Most elite starters pitch to contact until the opposition proves they can square up the ball. For a guy with Ogando’s stuff (elite), it makes perfect sense to get through 7 shutout innings with 80 pitches if you can do it.

    You are taking data out of context and misleading your readers. Even if his breaking balls had exactly the same break, the delta in velocity is enough to call them 2 separate pitches. Your conclusions are lazy and false.

  2. Josh Shepardson said...

    @ this guy

    At no points in time did I say his drop in velocity was anything more than normal variance moving from the bullpen to the rotation.  Regardless, that is noteworthy.  As you mentioned, starters need to limit their pitch counts in order to pitch deeper into games, thus anyone expecting him to approach is strikeout rate as a reliever is likely to be sadly disappointed.  No argument that his stuff is still very good, but there is a big difference between a fastball that sits in the upper 90’s and one that sits in the mid 90’s.

    What two breaking balls are you speaking of?  Mike Maddux worked on a split with him in the spring, but thus far he has just a slider classified by PitchFx data to his credit to go with a changeup he’s rarely thrown.  I also assure you there was nothing, “lazy,” about my conclusions.  I’d suggest choosing your words more carefully.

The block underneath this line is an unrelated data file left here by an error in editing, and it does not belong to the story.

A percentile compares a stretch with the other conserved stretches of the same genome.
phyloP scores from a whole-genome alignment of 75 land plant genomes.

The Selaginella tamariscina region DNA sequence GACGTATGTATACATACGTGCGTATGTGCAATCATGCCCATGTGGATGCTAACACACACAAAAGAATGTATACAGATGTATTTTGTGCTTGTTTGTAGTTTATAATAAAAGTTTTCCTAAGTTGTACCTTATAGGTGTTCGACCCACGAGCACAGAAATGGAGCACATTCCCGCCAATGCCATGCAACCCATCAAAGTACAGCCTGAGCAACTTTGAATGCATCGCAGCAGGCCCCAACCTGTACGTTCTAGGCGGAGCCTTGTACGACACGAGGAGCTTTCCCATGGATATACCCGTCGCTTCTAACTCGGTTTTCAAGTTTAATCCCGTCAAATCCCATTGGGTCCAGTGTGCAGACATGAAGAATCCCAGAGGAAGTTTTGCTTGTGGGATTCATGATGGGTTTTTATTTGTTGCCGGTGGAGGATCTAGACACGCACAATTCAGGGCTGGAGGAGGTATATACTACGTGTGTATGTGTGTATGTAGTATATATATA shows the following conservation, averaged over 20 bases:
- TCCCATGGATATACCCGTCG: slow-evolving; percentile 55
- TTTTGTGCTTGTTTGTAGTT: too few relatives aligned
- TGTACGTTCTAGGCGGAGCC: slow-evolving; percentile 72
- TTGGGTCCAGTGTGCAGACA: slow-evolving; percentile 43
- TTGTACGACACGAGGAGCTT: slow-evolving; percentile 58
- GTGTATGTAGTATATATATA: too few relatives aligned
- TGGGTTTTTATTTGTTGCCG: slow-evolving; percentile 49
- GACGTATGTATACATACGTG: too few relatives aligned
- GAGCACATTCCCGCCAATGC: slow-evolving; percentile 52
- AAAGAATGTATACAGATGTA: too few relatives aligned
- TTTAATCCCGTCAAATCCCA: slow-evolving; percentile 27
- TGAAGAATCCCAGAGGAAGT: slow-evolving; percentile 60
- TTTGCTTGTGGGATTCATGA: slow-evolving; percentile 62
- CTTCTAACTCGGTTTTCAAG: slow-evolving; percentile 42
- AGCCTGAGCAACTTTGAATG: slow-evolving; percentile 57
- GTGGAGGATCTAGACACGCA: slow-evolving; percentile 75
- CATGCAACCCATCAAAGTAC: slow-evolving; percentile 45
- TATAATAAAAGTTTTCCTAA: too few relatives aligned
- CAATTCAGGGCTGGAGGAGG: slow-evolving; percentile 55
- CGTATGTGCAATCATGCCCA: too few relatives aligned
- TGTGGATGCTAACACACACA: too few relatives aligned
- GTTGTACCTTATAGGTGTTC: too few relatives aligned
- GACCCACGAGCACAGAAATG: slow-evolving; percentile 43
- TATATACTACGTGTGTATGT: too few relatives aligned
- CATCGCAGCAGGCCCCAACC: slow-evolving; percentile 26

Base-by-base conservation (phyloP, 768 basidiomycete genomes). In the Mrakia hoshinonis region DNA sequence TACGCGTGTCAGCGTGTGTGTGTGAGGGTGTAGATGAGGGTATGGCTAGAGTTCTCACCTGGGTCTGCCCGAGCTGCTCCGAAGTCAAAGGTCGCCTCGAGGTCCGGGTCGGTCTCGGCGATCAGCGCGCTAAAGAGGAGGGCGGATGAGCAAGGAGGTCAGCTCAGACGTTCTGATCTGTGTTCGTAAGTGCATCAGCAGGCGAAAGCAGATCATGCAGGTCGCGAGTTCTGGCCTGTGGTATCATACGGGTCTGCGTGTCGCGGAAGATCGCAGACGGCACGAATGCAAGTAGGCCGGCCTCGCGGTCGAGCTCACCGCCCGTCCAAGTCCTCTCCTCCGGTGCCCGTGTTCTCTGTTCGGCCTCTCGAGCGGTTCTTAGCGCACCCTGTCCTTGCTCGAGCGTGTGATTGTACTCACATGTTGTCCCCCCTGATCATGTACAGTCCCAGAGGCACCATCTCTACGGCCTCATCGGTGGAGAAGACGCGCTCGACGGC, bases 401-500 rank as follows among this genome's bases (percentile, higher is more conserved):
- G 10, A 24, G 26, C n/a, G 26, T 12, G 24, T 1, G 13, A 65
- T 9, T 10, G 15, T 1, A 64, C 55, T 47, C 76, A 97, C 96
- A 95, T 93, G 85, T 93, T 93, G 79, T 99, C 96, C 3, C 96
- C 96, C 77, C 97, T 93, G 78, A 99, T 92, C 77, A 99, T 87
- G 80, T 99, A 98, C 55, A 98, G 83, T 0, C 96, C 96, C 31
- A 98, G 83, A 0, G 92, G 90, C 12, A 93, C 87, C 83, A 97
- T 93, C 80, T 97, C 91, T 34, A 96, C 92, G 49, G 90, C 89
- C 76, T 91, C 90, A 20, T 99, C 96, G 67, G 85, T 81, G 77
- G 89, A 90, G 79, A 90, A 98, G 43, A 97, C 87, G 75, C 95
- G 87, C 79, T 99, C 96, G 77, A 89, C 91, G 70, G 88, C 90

3. this guy said...

    I would encourage you to sign up for mlb.com and watch some games. You can watch re-runs if you dont have time to watch it live. Pitch FX is far from perfect. Its the best we have right now aside from watching games, but that doesn’t make it correct.

    Admittedly, my wording could be friendlier.

  4. Brad Johnson said...

    You missed Corey Patterson. He’s leading off in Toronto for the time being, steals oodles of bases when MLB teams set him free, and won’t kill your AVG/OBP/OPS so long as his BABIP is normal-ish. He’s not much of a long term play since Rajai Davis shouldn’t be out long, but it’s even possible that they might find playing time for both guys if certain sluggers (Encarnacion and Rivera in particular) don’t start warming up.

  5. Bill said...